“Look at how we are uprooted and displaced from the cities in which we live. Using the tools of poverty, gangs, drugs and weaponry, there is a plot to move Blacks out of the inner cities so that Whites can move back in. The cities are devastated to the point that when enough people move out, when enough buildings are vacated or destroyed, the developers move in and create a new reality out of the ghettoes, and reap huge profits in doing so. A new reality sets in with fine homes and condominiums and paved streets and prospering businesses for White people. This is called urban renewal, or gentrification.” –The Honorable Minister Louis Farrakhan in “A Torchlight for America,” 1993.
NEW YORK (FinalCall.com) – “Gentrification is the housing policy of the United States,” stated Professor Neil Smith, director of the Center for Place, Culture & Politics at the CUNY Graduate Center. Mr. Smith’s remarks were recorded in an Amsterdam News story covering the first Harlem Anti-Gentrification Conference held June 1. The professor said that this policy was not an accident, adding, “and it’s not just about the displacement of African Americans.”
“He is right, it’s as much about classism, as it is about race,” Nellie Bailey, director of the Harlem Tenants Council, and brains behind the conference told The Final Call. When told about Min. Farrakhan’s remarks in his book, Ms. Bailey said that he is correct, and what is happening in Harlem is the “spatial re-structuring of the inner-city of New York City through population removal.”
“Rent subsidy’s are being eliminated–throwing Blacks and Latinos out of Harlem–to allow a White gentry to re-emerge,” insists Ms. Bailey.
Ms. Bailey said she sees a growing activism emerging in NYC to fight the onslaught against affordable housing.
On May 23, hundreds of New York tenants-–Black, Latino and White–from across the city gathered in lower Manhattan to form a human chain around two rent-regulated housing complexes to demonstrate the need to protect affordable housing. The rally’s participants are a part of an ongoing citywide-campaign known as “New York is Our Home,” to organize New Yorkers to fight to preserve affordable housing.
“Between 2002 and 2005, NYC lost more than 200,000 apartments for tenants making $35,000 or less as median rents increased almost 9 percent across the city, while the average household income actually dropped by more than 6 percent,” according to a statement from the Working Families Party (WFP). “Over the next 10 years, the city will lose more than 250,000 affordable units to decontrol, and inadequate funding for public housing–making it impossible for low-income and middle-class New Yorkers to live in NYC,” the WFP added.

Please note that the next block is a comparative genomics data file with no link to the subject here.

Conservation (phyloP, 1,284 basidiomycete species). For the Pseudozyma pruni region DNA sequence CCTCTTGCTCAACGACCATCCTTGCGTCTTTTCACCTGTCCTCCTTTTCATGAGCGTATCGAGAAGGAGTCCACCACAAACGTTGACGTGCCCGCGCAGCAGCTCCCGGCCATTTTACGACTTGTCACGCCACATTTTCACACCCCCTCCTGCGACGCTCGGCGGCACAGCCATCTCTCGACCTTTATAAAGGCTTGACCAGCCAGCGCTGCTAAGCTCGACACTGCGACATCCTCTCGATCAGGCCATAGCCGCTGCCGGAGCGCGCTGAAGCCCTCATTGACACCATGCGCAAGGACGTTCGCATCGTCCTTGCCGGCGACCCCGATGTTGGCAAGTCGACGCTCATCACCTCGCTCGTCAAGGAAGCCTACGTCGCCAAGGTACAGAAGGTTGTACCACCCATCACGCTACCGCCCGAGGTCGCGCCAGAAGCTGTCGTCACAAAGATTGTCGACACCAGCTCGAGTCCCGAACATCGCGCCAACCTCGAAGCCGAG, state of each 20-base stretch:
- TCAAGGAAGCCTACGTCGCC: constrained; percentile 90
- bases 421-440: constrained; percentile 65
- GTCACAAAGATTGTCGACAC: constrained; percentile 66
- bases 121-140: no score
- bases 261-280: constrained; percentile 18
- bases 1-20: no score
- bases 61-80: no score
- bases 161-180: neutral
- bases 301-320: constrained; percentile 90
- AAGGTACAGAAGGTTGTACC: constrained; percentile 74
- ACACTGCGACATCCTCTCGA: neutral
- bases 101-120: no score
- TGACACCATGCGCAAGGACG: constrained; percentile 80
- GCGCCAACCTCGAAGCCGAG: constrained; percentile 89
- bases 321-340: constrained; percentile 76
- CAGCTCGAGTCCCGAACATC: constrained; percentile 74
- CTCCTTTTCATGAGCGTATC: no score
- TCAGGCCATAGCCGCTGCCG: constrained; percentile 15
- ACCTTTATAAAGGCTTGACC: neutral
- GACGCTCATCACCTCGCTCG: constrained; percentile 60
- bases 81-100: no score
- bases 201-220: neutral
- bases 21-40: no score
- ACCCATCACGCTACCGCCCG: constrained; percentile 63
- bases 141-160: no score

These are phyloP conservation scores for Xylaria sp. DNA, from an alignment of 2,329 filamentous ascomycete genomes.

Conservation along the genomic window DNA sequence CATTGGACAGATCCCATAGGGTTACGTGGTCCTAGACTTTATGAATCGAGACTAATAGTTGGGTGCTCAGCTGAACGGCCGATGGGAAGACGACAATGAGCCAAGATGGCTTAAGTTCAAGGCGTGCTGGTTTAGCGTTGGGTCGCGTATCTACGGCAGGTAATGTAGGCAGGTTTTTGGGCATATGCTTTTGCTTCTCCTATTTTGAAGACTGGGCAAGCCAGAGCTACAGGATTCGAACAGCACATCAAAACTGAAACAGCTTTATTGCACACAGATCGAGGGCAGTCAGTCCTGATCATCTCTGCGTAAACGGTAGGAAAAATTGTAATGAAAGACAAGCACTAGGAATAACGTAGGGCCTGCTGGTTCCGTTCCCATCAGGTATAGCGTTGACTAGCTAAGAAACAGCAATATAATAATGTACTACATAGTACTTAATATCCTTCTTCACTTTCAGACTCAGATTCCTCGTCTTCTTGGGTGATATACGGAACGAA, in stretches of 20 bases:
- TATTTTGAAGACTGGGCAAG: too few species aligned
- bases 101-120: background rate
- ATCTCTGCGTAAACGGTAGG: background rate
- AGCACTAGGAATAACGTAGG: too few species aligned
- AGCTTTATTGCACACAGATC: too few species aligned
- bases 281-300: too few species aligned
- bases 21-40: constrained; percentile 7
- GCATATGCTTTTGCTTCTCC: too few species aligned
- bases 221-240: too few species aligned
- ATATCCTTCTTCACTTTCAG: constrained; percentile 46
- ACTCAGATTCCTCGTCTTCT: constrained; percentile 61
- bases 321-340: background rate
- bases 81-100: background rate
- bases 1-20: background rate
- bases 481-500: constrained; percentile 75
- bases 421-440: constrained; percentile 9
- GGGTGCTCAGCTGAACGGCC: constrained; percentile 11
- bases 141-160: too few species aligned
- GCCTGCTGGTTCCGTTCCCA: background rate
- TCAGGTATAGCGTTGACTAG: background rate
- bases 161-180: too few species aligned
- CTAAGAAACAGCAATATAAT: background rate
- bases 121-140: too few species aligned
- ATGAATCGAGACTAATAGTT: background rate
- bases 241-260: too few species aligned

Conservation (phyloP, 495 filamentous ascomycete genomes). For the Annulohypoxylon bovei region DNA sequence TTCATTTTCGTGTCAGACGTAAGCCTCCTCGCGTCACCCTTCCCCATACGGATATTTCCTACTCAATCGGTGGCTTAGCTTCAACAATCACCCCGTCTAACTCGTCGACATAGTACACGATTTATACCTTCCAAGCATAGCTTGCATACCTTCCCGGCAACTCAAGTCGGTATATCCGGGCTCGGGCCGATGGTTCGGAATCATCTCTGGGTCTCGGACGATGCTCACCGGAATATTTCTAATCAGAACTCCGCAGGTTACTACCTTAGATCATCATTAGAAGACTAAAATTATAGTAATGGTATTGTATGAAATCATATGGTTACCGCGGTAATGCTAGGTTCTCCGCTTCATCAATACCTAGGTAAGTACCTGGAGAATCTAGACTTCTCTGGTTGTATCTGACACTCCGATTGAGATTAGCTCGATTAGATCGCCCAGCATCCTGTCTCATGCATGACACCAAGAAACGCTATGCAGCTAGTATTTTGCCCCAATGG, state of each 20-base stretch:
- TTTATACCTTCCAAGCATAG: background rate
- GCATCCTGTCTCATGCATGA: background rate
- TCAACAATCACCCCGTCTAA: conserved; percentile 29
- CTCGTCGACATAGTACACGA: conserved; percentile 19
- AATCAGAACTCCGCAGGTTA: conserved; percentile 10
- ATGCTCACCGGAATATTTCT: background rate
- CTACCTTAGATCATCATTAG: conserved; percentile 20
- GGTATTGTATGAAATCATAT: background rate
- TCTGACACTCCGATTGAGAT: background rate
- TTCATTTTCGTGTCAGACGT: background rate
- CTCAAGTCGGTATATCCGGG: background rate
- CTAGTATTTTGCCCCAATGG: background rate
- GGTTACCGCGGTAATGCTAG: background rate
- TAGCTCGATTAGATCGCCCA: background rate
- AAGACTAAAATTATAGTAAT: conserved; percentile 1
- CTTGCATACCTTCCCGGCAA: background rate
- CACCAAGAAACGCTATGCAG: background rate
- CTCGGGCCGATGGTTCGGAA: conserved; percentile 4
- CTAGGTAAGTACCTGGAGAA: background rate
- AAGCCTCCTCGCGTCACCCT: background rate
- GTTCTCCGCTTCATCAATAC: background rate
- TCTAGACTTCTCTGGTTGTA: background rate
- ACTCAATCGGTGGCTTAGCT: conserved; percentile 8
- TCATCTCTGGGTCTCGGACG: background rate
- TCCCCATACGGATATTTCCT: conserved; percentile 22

The Community Service Society (CSS) just released its report on the state of affordable housing, “Closing the Door 2007; The Shape of Subsidized Housing Loss in New York City.” The report says that between 1990 and 2006, more than a quarter (27 percent) of the city’s 119,785 apartments in the subsidy programs had been lost, with another 18 percent now being threatened with subsidy loss.
“The rapid loss of New York City’s supply of affordable rental housing threatens the ability of low-wage families to live in the city. Yet, no level of government has produced a coherent policy response to this looming crisis,” writes CSS President & CEO David Jones in his weekly newspaper column.
Ms. Bailey says that tenants and activists must forge alliances and establish a united front in the fight to make housing affordable for New Yorkers. “We have to build partnerships in this fight,” she stressed.
Professor Bill Sales of Seton Hall University and a long-time Harlem activist stated at the conference: “Gentrification is an integral part of the development of the capitalist system.”
We must teach people how to access the necessary tools to fight back, stated Ms. Bailey. “The conference was the first step in the process of analyzing the subject of affordable housing, and how things such as gentrification play a part in the process. And then we must develop an agenda of resistance,” she noted.
Organizing for affordable housing has paid off in Baltimore, according to a June 12 story in the Baltimore Sun. On June 11, the Baltimore City Council passed a bill that requires developers to set aside 20 percent of affordable units if their projects receive city tax breaks. According to the news article, the bill’s passage “represents a hard-fought victory” for a coalition of the city’s religious groups, housing advocacy groups and unions.